Archive for November, 2009

Work for the poor, commons put to work: the next market wave.

Friday, November 20th, 2009

The next disciplinary market wave — if it will come at all — will likely be greatly dependent on commons at every scale of social action. For this reason, a reasonably strong political recomposition wave around commons to contrast this market wave is the minimum that is necessary for social justice and for saving the planet,

. . . if only . . . .

Take this account on venture capital drying up and web companies start-ups looking somewhere else for their development. As the financial crisis intensifies, small start-ups companies mobilise circles of friends to type up code. If they are not able to mobilise enough commoners to turn into social capital, they will then subcontract to the poor. Non profit companies like samasource are devoted to this task, with an incredible zeal, self-confidence, creative-corporate cool image, and conviction of doing good. Just check them out for what a friend has defined an “unbelievable hubris.” They go out and train refugees, poor women and youth into microwork. This is part of a growing phenomenon quite interesting and scary at the same time. Like in those cases, in which reproduction services like reading bed time stories or helping children in their homework can be subcontracted to poor workers on the other side of the world, eager women- and men-fridays mobilised by www.getfriday.com. With some strong coordinated policy commitment this stuff could be part of a possible way forward for capital: the mobilisation of commons either directly (through the production of commodities), or indirectly (through cheapening of reproduction of labour) for the expansion of markets and diffusion of capitalist work. In this sense, microwork would complement microcredit as a strategy to put the planet to work masked as “war against poverty” . (By the way, on microcredit, it is crucial to remind of the riots it provoked in Nicaragua not long ago.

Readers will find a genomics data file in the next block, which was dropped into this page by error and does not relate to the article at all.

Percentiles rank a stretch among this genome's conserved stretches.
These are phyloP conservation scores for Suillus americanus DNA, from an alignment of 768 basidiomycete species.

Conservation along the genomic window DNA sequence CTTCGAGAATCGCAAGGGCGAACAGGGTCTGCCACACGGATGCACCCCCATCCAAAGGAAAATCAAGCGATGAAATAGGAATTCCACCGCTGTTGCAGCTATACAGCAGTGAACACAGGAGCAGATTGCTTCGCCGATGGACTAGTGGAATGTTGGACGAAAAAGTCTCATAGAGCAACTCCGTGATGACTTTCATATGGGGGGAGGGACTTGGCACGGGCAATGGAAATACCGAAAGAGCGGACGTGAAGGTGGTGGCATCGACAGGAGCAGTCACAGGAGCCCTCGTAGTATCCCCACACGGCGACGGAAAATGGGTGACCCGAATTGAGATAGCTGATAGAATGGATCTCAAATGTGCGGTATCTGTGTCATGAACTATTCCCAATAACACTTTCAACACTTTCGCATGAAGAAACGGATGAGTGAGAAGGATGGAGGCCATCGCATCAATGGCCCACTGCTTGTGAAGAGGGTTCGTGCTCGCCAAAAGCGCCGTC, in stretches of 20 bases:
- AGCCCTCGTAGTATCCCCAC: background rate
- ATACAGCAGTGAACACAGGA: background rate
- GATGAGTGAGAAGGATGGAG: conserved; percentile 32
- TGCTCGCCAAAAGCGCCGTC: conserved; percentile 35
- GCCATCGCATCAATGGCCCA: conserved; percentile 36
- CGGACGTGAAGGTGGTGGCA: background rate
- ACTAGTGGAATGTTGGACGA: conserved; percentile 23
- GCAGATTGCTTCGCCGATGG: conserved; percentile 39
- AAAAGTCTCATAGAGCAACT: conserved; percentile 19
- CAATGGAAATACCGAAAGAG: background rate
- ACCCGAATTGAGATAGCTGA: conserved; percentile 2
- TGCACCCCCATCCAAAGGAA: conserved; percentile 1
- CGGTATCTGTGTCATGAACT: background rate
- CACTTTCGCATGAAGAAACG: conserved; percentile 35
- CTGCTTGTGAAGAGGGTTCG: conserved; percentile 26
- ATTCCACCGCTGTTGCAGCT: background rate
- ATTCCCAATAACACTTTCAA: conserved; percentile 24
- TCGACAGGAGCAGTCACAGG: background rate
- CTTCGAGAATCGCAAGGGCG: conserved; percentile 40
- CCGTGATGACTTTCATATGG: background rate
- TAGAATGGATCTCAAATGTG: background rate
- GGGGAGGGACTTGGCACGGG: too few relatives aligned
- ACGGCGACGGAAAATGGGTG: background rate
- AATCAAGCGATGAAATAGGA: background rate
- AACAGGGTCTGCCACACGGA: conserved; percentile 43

In short, innovation will be either “financed” by commoning — in the hope to reap a reward through creation of a competitive advantage — or it will be subcontracted to the poor, who in turn depends heavily on commons circuits for their livelihoods, something that gives them the “competitive advantage” vis others cyber workers. But not all is lost. Here an interesting hint on a spill-over affect of this training of the poor for microwork: the discovery of facebook.

Raj Patel on America’s Growing Hunger Crisis and the UN Summit to Fight Hunger in Rome

Tuesday, November 17th, 2009

From Democracy Now!: “More than 49 million Americans—or one in seven—struggled to find enough to eat last year, according to a report from the US Department of Agriculture released Monday. That’s the highest total since the federal government began keeping track of food insecurity. Meanwhile, leaders from most of the world are gathered in Rome to tackle hunger on a global scale at the UN World Food Summit, but leaders of the world’s richest countries were largely absent from the summit. We speak with Raj Patel, author of Stuffed and Starved: Markets, Power and the Hidden Battle for the World’s Food System.”